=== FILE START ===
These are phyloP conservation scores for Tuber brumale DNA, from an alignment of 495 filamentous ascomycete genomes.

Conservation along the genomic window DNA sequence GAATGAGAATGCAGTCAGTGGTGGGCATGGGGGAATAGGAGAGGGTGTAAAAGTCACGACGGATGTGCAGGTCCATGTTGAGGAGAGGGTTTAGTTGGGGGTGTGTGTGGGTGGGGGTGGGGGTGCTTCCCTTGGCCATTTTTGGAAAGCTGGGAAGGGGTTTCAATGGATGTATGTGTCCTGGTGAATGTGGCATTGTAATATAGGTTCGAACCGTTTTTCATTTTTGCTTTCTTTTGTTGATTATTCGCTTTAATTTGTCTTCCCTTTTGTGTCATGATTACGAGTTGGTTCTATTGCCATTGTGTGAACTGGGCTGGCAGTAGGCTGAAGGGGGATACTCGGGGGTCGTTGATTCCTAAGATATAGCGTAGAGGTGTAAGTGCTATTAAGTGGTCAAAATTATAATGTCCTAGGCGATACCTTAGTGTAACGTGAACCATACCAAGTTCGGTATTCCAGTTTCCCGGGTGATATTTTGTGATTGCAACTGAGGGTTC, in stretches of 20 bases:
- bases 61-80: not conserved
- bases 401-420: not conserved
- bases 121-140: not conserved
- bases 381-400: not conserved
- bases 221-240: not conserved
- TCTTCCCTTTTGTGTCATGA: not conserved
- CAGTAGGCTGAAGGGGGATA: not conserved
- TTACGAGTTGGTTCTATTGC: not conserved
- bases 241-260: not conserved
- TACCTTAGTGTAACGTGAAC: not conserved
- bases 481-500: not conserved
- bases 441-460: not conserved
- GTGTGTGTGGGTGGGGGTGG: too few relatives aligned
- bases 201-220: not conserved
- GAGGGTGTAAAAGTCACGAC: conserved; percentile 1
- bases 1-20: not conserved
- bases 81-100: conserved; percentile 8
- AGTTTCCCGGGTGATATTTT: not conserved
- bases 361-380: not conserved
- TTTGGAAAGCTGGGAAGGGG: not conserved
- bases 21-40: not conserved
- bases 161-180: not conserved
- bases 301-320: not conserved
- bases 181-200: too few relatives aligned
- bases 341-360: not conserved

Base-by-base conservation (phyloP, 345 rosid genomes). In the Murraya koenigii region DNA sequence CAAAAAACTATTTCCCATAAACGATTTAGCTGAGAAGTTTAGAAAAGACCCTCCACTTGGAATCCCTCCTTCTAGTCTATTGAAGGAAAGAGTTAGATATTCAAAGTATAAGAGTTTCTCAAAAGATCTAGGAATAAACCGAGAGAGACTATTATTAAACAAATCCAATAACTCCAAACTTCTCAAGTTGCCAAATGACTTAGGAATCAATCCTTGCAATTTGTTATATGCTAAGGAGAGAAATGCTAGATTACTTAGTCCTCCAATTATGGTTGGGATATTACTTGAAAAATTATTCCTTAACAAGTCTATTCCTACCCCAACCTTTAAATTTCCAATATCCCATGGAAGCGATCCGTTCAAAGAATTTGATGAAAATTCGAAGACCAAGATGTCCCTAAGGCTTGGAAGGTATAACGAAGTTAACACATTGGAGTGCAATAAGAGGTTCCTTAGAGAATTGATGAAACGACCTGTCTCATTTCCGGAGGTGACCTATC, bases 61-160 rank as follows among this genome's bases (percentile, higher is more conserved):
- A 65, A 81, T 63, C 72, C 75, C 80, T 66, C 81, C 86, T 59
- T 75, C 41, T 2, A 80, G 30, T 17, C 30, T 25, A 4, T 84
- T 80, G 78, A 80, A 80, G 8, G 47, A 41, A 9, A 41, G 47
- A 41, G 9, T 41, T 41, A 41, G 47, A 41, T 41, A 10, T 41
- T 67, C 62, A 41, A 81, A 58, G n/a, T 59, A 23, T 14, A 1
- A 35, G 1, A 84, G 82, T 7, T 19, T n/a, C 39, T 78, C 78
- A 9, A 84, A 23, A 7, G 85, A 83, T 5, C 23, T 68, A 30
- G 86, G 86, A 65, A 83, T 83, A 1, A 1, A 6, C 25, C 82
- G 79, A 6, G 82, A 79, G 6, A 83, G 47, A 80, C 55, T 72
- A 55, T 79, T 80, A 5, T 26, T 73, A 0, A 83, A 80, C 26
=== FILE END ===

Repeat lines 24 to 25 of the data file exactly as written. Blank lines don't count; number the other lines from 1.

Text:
- bases 161-180: not conserved
- bases 301-320: not conserved